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'Mumbai gunman' retracts confession
« on: December 18, 2009, 11:13:41 am »
Friday, December 18, 2009 19:06 Mecca time, 16:06 GMT

'Mumbai gunman' retracts confession

A man accused of taking part in a deadly siege in the Indian city of Mumbai in 2008 has retracted his confession, claiming that police tortured him into admitting his role in the attacks.

Mohammed Ajmal Kasab, 22, told the judge in a special court on Friday that he came to Mumbai as a tourist and was arrested 20 days before the siege began.

"I was not present at VT [Victoria Terminus, the former name of Mumbai's main railway station]. I do not know what has happened," Kasab said.

"Witnesses have come and recognised me because my face looks similar to the terrorists ... that is why I was picked up. I have been framed", he said.

The Pakistani national denies being the man photographed with an assault rifle in pictures taken at Mumbai's main train station, one of several sites targeted by the gunmen.

Kasab faces a string of charges in connection with the attacks by 10 heavily armed gunmen on multiple targets in India's financial capital, including "waging war" on the country, murder and attempted murder.

A verdict is expected early next year. Kasab could be executed if found guilty.

At least 166 people died in the attacks, in which 10 men armed with rifles stormed two luxury hotels, a Jewish centre and the train station. Nine of the gunmen were killed.

'Clinching evidence'

Speaking outside court, prosecution lawyer Ujjwal Nikam dismissed Kasab's claims as his latest "U-turn" and said it would not affect the trial because there was "strong and clinching evidence" against him.

The prosecution has presented security camera footage and press photographs that they say show Kasab and an accomplice, Abu Ismail, at the station with powerful AK-47 assault rifles.

DNA and fingerprint evidence matching Kasab has also been produced.

But Kasab told the court: "If you see, all witness accounts are similar. They talk about a tall guy and a short guy. This shows that the police have told these people to identify me as a terrorist.

"I have learnt from the police that the short guy is dead. His name is Abu Ali."

Abu Ali was one of the four gunmen killed during the 60-hour siege at the luxury Taj Mahal Palace and Tower hotel.

Kasab said he had initially travelled by train to Mumbai - home of the Bollywood film industry -"to see cinema" and was picked up by police on a beach in the northern suburbs 20 days before the attacks.

The 22-year old said he was initially brought into police custody after wandering around the city late at night, looking for a place to stay. His Pakistani citizenship aroused suspicion, he said.

Kasab also claims that police took him from his cell on the day the attacks started because he resembled one of the gunmen, and then shot him to make it look as if he had been involved in the attacks and re-arrested him.

11:23 GMT, Friday, 18 December 2009

Mumbai accused says he was framed

The man alleged to be the sole surviving gunman in last year's Mumbai attacks, Mohammad Qasab, has retracted a confession that he took part.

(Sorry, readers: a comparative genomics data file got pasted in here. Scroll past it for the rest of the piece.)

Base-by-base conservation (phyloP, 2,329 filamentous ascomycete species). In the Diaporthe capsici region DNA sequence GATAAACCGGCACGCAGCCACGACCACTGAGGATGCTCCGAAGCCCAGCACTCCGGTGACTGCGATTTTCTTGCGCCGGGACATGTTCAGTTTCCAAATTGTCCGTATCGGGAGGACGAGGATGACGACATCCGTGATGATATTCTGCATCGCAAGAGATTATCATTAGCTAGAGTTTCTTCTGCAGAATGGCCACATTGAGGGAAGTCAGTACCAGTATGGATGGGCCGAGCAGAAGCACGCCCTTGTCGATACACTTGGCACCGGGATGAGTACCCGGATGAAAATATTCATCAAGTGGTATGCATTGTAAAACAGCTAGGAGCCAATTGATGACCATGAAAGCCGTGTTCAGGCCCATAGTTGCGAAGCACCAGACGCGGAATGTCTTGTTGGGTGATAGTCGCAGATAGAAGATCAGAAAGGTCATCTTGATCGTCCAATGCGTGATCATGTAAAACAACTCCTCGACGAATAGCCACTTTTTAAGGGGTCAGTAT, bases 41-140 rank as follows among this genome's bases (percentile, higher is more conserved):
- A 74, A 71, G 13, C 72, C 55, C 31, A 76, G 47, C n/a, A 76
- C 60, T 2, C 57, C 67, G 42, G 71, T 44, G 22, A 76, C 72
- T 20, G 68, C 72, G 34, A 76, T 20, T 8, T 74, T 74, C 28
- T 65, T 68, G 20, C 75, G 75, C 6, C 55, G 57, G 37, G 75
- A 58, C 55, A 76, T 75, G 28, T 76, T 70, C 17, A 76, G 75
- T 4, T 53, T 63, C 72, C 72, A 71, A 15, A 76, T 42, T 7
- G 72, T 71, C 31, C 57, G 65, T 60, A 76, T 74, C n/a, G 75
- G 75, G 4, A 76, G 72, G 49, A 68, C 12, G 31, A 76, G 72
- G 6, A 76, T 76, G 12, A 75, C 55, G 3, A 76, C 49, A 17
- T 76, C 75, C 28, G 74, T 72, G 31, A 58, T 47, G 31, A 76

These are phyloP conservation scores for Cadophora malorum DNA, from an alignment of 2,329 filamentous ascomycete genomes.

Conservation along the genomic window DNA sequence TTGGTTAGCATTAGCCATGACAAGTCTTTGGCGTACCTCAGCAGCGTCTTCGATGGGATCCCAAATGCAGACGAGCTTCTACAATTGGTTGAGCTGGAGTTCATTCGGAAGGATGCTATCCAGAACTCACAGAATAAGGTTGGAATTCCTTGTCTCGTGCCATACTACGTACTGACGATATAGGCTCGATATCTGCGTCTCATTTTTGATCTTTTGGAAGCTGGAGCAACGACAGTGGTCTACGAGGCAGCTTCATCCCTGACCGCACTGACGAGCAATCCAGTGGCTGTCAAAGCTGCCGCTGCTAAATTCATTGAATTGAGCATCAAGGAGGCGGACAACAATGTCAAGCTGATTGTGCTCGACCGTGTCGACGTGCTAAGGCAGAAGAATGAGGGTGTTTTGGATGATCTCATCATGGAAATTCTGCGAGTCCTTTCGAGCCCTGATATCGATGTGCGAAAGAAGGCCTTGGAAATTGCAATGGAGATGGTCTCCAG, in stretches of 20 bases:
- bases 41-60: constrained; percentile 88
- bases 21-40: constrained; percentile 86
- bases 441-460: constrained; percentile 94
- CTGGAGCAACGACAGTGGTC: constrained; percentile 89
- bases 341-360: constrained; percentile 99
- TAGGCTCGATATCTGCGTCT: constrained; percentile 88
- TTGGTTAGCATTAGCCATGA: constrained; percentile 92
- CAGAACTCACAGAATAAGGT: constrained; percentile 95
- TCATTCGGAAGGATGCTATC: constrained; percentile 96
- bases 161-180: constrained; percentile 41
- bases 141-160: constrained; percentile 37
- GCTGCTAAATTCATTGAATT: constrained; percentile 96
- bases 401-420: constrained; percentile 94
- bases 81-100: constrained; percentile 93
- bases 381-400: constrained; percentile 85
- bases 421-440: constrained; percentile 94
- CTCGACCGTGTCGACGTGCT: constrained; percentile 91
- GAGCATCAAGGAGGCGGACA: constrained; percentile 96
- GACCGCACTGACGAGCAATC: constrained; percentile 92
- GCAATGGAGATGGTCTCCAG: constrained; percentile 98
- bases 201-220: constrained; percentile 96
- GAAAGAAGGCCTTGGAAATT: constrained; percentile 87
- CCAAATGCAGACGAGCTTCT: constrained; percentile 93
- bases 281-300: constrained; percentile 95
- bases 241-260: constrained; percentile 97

Giving evidence in his defence, Mr Qasab, a Pakistani national, said he had been forced by police to confess after being repeatedly beaten up.

He said he was not the man seen in pictures wielding an assault rifle during the attacks.

Mr Qasab faces 86 charges, including waging war on India and murder.

The November 2008 attacks left 174 people dead, including nine gunmen, and strained ties between India and Pakistan.

The BBC's Prachi Pinglay said Mr Qasab looked calm in court as he repeatedly denied having anything to do with the attacks, insisting he had been framed by the police.

A special court in Mumbai (Bombay) is prosecuting him and a verdict in the case is expected early next year.

'Completely wrong'

Giving evidence in court, Mr Qasab said that all previous confessions he had given in relation to the attacks were false and made under duress. He said that an identity parade in which he took part had been "manipulated" by police.

He said that he had never been to any of the locations where the attacks took place and prior to his appearance in court had never even seen an AK-47 assault rifle.

He said that numerous eyewitness accounts of his role in the attacks were "completely wrong".

Mr Qasab said that Mumbai police had arrested him 20 days before the attacks on a beach in the state of Maharashtra and later went on to frame him.

He said he was in custody when the attacks took place.

He told the court that the man widely photographed as the sole surviving gunman in the attacks "was not me, but someone who resembles me".

In what our correspondent says was an apparent sign of his lack of belief that he will receive a fair trial, Mr Qasab urged the judge in the case to send him to jail as soon as possible.

On Wednesday the prosecution concluded its case in the trial.

In all, 610 witnesses have testified since the case began in March. Our correspondent says that Mr Qasab's latest comments mean that the main defence argument is one of identity.

Mr Qasab originally denied the charges against him but in July, in a dramatic outburst in court, he admitted his role and asked to be hanged. His plea was not accepted and the trial continued.

Following the attacks, India suspended peace talks with Pakistan.

After initial denials, Pakistan acknowledged that Mr Qasab was one of its citizens and that the attacks had been partially planned on its territory.

Last month, a court in Pakistan charged seven people in connection with the attacks, including the suspected mastermind Zaki-ur-Rehman Lakhvi, who is the alleged head of the banned militant group Lashkar-e-Taiba.